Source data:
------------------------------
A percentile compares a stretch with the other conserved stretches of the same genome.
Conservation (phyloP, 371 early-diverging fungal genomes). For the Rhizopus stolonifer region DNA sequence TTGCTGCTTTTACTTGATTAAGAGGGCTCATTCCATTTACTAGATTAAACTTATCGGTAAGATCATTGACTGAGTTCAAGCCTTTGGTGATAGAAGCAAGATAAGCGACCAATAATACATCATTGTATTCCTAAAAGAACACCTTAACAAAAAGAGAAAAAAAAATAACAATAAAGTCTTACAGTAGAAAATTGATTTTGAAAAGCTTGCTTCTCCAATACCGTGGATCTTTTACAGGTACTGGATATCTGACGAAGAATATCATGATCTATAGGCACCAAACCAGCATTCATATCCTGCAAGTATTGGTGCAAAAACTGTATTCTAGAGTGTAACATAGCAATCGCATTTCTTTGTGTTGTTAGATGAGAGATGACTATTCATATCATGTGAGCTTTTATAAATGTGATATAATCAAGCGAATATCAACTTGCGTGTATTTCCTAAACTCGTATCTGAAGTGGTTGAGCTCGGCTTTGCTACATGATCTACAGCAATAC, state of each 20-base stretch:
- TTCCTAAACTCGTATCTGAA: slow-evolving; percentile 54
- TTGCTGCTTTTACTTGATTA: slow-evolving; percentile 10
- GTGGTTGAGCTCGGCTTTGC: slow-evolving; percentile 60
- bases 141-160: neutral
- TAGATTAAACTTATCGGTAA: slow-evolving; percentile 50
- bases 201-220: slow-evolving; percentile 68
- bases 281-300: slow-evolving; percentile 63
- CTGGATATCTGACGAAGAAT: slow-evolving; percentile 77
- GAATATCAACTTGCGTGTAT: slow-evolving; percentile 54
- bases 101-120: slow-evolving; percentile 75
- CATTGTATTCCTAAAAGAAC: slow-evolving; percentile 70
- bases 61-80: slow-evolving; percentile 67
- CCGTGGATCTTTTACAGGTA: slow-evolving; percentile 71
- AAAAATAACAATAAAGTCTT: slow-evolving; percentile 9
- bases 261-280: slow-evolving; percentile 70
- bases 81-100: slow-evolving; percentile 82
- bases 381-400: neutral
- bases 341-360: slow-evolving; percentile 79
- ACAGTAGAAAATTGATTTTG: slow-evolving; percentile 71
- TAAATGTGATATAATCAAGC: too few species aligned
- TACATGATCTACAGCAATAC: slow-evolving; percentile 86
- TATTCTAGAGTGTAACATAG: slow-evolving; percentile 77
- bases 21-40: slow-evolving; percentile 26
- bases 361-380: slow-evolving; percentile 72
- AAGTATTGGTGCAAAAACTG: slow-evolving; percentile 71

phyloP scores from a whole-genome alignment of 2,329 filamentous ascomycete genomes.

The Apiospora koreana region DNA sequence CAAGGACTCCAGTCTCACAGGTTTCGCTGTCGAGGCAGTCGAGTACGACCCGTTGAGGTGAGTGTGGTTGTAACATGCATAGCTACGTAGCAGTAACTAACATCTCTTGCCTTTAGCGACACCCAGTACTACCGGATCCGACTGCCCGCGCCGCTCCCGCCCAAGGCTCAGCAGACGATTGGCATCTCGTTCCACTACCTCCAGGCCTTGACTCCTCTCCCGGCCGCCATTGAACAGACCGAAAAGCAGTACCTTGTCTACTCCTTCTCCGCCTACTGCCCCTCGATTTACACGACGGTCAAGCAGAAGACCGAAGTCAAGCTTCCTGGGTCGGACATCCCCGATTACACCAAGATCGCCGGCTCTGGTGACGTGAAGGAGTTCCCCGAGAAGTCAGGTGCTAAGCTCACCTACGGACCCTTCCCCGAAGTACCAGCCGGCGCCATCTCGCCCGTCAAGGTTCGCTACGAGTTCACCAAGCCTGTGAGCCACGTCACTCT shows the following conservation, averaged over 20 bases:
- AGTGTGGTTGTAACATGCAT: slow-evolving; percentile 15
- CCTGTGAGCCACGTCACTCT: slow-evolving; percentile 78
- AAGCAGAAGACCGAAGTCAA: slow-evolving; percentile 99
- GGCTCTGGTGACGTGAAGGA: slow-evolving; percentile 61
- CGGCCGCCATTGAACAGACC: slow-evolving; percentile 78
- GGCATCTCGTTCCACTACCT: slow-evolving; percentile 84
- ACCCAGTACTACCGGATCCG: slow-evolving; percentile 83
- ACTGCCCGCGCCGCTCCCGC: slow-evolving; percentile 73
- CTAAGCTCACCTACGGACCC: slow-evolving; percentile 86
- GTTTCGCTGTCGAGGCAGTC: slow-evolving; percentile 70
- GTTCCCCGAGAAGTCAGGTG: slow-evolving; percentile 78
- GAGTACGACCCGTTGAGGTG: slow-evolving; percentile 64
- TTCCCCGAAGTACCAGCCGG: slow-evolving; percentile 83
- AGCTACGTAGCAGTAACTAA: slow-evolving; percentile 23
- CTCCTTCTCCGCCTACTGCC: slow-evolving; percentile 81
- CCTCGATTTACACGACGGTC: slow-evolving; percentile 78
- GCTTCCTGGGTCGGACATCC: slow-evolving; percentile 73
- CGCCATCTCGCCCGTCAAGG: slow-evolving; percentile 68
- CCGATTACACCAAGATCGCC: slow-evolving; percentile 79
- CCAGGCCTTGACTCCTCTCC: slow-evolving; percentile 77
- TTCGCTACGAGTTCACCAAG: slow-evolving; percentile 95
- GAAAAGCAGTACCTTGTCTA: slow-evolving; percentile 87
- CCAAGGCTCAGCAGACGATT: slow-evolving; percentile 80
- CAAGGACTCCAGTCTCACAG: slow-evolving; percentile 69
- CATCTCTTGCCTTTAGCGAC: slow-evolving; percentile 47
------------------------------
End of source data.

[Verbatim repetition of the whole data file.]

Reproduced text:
A percentile compares a stretch with the other conserved stretches of the same genome.
Conservation (phyloP, 371 early-diverging fungal genomes). For the Rhizopus stolonifer region DNA sequence TTGCTGCTTTTACTTGATTAAGAGGGCTCATTCCATTTACTAGATTAAACTTATCGGTAAGATCATTGACTGAGTTCAAGCCTTTGGTGATAGAAGCAAGATAAGCGACCAATAATACATCATTGTATTCCTAAAAGAACACCTTAACAAAAAGAGAAAAAAAAATAACAATAAAGTCTTACAGTAGAAAATTGATTTTGAAAAGCTTGCTTCTCCAATACCGTGGATCTTTTACAGGTACTGGATATCTGACGAAGAATATCATGATCTATAGGCACCAAACCAGCATTCATATCCTGCAAGTATTGGTGCAAAAACTGTATTCTAGAGTGTAACATAGCAATCGCATTTCTTTGTGTTGTTAGATGAGAGATGACTATTCATATCATGTGAGCTTTTATAAATGTGATATAATCAAGCGAATATCAACTTGCGTGTATTTCCTAAACTCGTATCTGAAGTGGTTGAGCTCGGCTTTGCTACATGATCTACAGCAATAC, state of each 20-base stretch:
- TTCCTAAACTCGTATCTGAA: slow-evolving; percentile 54
- TTGCTGCTTTTACTTGATTA: slow-evolving; percentile 10
- GTGGTTGAGCTCGGCTTTGC: slow-evolving; percentile 60
- bases 141-160: neutral
- TAGATTAAACTTATCGGTAA: slow-evolving; percentile 50
- bases 201-220: slow-evolving; percentile 68
- bases 281-300: slow-evolving; percentile 63
- CTGGATATCTGACGAAGAAT: slow-evolving; percentile 77
- GAATATCAACTTGCGTGTAT: slow-evolving; percentile 54
- bases 101-120: slow-evolving; percentile 75
- CATTGTATTCCTAAAAGAAC: slow-evolving; percentile 70
- bases 61-80: slow-evolving; percentile 67
- CCGTGGATCTTTTACAGGTA: slow-evolving; percentile 71
- AAAAATAACAATAAAGTCTT: slow-evolving; percentile 9
- bases 261-280: slow-evolving; percentile 70
- bases 81-100: slow-evolving; percentile 82
- bases 381-400: neutral
- bases 341-360: slow-evolving; percentile 79
- ACAGTAGAAAATTGATTTTG: slow-evolving; percentile 71
- TAAATGTGATATAATCAAGC: too few species aligned
- TACATGATCTACAGCAATAC: slow-evolving; percentile 86
- TATTCTAGAGTGTAACATAG: slow-evolving; percentile 77
- bases 21-40: slow-evolving; percentile 26
- bases 361-380: slow-evolving; percentile 72
- AAGTATTGGTGCAAAAACTG: slow-evolving; percentile 71

phyloP scores from a whole-genome alignment of 2,329 filamentous ascomycete genomes.

The Apiospora koreana region DNA sequence CAAGGACTCCAGTCTCACAGGTTTCGCTGTCGAGGCAGTCGAGTACGACCCGTTGAGGTGAGTGTGGTTGTAACATGCATAGCTACGTAGCAGTAACTAACATCTCTTGCCTTTAGCGACACCCAGTACTACCGGATCCGACTGCCCGCGCCGCTCCCGCCCAAGGCTCAGCAGACGATTGGCATCTCGTTCCACTACCTCCAGGCCTTGACTCCTCTCCCGGCCGCCATTGAACAGACCGAAAAGCAGTACCTTGTCTACTCCTTCTCCGCCTACTGCCCCTCGATTTACACGACGGTCAAGCAGAAGACCGAAGTCAAGCTTCCTGGGTCGGACATCCCCGATTACACCAAGATCGCCGGCTCTGGTGACGTGAAGGAGTTCCCCGAGAAGTCAGGTGCTAAGCTCACCTACGGACCCTTCCCCGAAGTACCAGCCGGCGCCATCTCGCCCGTCAAGGTTCGCTACGAGTTCACCAAGCCTGTGAGCCACGTCACTCT shows the following conservation, averaged over 20 bases:
- AGTGTGGTTGTAACATGCAT: slow-evolving; percentile 15
- CCTGTGAGCCACGTCACTCT: slow-evolving; percentile 78
- AAGCAGAAGACCGAAGTCAA: slow-evolving; percentile 99
- GGCTCTGGTGACGTGAAGGA: slow-evolving; percentile 61
- CGGCCGCCATTGAACAGACC: slow-evolving; percentile 78
- GGCATCTCGTTCCACTACCT: slow-evolving; percentile 84
- ACCCAGTACTACCGGATCCG: slow-evolving; percentile 83
- ACTGCCCGCGCCGCTCCCGC: slow-evolving; percentile 73
- CTAAGCTCACCTACGGACCC: slow-evolving; percentile 86
- GTTTCGCTGTCGAGGCAGTC: slow-evolving; percentile 70
- GTTCCCCGAGAAGTCAGGTG: slow-evolving; percentile 78
- GAGTACGACCCGTTGAGGTG: slow-evolving; percentile 64
- TTCCCCGAAGTACCAGCCGG: slow-evolving; percentile 83
- AGCTACGTAGCAGTAACTAA: slow-evolving; percentile 23
- CTCCTTCTCCGCCTACTGCC: slow-evolving; percentile 81
- CCTCGATTTACACGACGGTC: slow-evolving; percentile 78
- GCTTCCTGGGTCGGACATCC: slow-evolving; percentile 73
- CGCCATCTCGCCCGTCAAGG: slow-evolving; percentile 68
- CCGATTACACCAAGATCGCC: slow-evolving; percentile 79
- CCAGGCCTTGACTCCTCTCC: slow-evolving; percentile 77
- TTCGCTACGAGTTCACCAAG: slow-evolving; percentile 95
- GAAAAGCAGTACCTTGTCTA: slow-evolving; percentile 87
- CCAAGGCTCAGCAGACGATT: slow-evolving; percentile 80
- CAAGGACTCCAGTCTCACAG: slow-evolving; percentile 69
- CATCTCTTGCCTTTAGCGAC: slow-evolving; percentile 47